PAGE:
Senior Lib Dem minister Norman Baker has resigned from Government and has blamed Home Secretary Theresa May for his decision.
The minister for crime prevention said working with May had been like “walking through mud”.
Baker said he was fed up with the Conservatives for delaying the publication of a report on decriminalising drugs which showed that Class A substances such as heroin could have benefits.
He told The Independent: “They have looked upon it as a Conservative department in a Conservative government, whereas in my view it’s a Coalition department in a Coalition government.
“That mindset has framed things, which means I have had to work very much harder to get things done even where they are what the Home Secretary agrees with and where it has been helpful for the Government and the department.
“There comes a point when you don’t want to carry on walking through mud and you want to release yourself from that.”
In his resignation letter to Deputy Prime Minister Nick Clegg, Baker said it had “been particularly challenging being the only Lib Dem in the Home Office”.
“I see a newspaper the other day likened [it] to being the only hippy at an Iron Maiden concert,” he wrote.
“In stark contrast to the Department for Transport, I regret that in the Home Office, the goodwill to work collegiately to take forward rational evidence-based policy has been in somewhat short supply.
“I have concluded, therefore, that for the time being at least, my time is better spent out of ministerial office,” he added.
In response to his resignation, Deputy Prime Minister Nick Clegg wrote: “Thank you for the brilliant job you have done … You have proved yourself as one of the most effective ministers in government: always determined to deliver a more liberal agenda for Britain, by consensus where possible but by confronting vested interests whenever necessary.”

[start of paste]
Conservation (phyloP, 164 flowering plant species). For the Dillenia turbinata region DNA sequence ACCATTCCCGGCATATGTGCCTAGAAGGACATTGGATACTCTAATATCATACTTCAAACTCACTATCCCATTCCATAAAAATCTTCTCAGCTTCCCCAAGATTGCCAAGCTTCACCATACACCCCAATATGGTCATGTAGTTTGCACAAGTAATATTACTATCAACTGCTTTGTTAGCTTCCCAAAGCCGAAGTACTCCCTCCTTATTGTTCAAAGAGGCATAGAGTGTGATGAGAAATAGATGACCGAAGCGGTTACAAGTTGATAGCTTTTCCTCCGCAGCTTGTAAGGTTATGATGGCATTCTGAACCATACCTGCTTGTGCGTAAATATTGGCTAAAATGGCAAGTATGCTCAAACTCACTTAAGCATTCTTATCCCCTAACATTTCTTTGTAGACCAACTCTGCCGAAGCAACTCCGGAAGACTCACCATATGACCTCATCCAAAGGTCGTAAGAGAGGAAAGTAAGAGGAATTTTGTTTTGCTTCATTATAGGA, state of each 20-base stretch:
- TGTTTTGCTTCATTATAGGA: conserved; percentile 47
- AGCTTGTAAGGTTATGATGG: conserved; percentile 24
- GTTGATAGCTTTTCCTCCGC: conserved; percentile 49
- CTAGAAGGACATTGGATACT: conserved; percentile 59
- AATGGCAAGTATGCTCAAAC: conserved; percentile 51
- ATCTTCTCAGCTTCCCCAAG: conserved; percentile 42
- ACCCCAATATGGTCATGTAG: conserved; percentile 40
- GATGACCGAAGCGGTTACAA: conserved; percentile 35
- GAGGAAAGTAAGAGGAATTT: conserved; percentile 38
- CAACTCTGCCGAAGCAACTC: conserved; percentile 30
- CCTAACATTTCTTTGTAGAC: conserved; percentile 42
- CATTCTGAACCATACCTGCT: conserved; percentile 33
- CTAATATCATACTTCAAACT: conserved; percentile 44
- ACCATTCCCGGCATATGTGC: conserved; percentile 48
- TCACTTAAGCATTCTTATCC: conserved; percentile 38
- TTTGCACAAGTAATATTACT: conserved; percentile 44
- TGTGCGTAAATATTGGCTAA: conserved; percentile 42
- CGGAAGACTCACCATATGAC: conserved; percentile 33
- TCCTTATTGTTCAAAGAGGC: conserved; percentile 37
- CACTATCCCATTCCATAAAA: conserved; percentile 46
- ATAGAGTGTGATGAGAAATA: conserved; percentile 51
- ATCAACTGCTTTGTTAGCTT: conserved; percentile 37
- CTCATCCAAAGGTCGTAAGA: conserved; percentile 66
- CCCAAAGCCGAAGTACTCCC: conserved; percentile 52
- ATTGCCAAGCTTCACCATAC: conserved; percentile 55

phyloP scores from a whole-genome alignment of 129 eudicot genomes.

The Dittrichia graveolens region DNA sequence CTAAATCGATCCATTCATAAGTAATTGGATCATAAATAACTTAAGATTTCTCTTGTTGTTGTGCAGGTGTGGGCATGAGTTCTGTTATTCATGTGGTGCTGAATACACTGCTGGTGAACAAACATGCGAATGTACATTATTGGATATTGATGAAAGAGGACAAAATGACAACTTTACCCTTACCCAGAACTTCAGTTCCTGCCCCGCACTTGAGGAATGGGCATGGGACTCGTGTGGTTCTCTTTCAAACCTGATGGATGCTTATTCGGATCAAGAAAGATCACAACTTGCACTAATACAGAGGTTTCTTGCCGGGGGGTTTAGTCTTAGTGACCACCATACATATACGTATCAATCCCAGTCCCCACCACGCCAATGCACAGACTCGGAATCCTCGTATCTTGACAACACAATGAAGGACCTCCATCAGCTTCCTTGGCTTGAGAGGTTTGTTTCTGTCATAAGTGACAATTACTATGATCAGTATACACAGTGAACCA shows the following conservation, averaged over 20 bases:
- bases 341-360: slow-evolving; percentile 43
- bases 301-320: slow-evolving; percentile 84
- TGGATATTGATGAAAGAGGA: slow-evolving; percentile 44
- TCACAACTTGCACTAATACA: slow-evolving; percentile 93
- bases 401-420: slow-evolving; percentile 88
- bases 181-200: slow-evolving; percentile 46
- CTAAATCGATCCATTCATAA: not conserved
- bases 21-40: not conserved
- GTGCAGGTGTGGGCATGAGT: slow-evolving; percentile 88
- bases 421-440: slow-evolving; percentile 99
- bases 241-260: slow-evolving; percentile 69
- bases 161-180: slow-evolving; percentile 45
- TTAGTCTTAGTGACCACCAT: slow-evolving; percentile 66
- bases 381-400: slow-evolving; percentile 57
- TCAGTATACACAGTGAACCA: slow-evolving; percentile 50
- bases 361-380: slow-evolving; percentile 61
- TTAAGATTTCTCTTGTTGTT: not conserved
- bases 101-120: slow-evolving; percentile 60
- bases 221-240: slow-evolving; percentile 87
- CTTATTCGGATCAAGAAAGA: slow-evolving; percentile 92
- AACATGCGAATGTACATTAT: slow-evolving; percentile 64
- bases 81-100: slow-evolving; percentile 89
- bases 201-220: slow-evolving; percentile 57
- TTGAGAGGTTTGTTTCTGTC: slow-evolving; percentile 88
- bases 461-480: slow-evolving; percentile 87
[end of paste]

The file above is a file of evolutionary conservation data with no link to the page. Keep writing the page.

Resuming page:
Norman Baker’s resignation letter in full:
I am writing to confirm my request, which I first raised with you in August, to take a break from ministerial office when a convenient moment arises. I understand this is likely to be next week.
You will know that I have spent four and a half years in ministerial office, three and a half at the Department for Transport and the last year at the Home Office. I have enjoyed this time very much, and while I feel I have been able to discharge my duties effectively while also giving proper attention to my constituency, this combination has been very demanding and has squeezed the time available for my family and my outside interests, including my music.
You will recognise that it has been particularly challenging being the only Lib Dem in the Home Office, which I see a newspaper the other day likened to being the only hippy at an Iron Maiden concert. Despite these challenges, I am pleased with what I have been able to achieve, not least to have been the first minister with responsibility for drugs to have put prejudice aside and published an evidence-based approach to this important issue, despite repeated Conservative efforts to block release.
I am also pleased, amongst other things, to have been able to create a cross-departmental commitment to tackling FGM, to have nursed into law a new more effective approach to anti-social behaviour, and to have launched a ground-breaking Government document that promotes alternatives to animal experiments.
However, in stark contrast to the Department for Transport, I regret that in the Home Office, the goodwill to work collegiately to take forward rational evidence-based policy has been in somewhat short supply.
I have concluded, therefore, that for the time being at least, my time is better spent out of ministerial office.
You will of course continue to have my full support in the run-up to, and beyond, the next election which I anticipate is likely to produce another hung parliament. You have been, and are, an outstanding leader of the Lib Dems and I have been proud to have served in your team.